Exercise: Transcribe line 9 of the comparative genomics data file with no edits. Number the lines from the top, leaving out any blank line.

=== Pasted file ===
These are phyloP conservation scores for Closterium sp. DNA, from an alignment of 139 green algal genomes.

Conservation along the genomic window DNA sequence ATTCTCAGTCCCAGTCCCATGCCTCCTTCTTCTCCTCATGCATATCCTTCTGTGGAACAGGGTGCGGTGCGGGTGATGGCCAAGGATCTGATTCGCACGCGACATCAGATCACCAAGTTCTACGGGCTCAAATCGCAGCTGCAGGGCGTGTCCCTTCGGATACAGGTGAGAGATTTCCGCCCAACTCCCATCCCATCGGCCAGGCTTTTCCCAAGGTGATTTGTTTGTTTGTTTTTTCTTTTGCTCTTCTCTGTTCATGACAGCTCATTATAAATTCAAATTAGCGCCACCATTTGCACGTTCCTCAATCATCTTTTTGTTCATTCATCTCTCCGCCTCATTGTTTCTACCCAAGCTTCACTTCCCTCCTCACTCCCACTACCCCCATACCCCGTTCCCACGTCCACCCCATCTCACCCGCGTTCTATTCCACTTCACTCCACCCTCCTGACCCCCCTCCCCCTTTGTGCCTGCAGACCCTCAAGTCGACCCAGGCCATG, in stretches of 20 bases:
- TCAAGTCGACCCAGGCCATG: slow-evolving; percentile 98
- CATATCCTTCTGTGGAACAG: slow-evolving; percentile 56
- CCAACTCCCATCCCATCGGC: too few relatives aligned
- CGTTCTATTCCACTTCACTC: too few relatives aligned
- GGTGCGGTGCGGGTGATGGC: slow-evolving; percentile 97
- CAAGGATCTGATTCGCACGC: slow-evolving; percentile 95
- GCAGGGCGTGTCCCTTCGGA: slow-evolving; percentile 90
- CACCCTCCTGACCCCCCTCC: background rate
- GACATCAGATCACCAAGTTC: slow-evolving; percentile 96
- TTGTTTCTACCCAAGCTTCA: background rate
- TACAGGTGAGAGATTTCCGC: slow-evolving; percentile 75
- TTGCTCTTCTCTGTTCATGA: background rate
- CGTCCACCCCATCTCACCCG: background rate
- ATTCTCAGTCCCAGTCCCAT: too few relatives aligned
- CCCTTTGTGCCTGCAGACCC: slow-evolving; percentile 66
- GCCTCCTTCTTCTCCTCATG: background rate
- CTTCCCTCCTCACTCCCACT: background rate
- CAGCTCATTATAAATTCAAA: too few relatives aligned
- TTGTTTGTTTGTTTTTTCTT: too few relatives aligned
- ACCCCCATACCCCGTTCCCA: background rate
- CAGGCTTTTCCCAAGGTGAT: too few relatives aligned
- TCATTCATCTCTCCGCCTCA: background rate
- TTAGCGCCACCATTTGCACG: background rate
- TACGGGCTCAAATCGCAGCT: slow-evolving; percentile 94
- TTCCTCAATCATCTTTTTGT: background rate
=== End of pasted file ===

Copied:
- GCAGGGCGTGTCCCTTCGGA: slow-evolving; percentile 90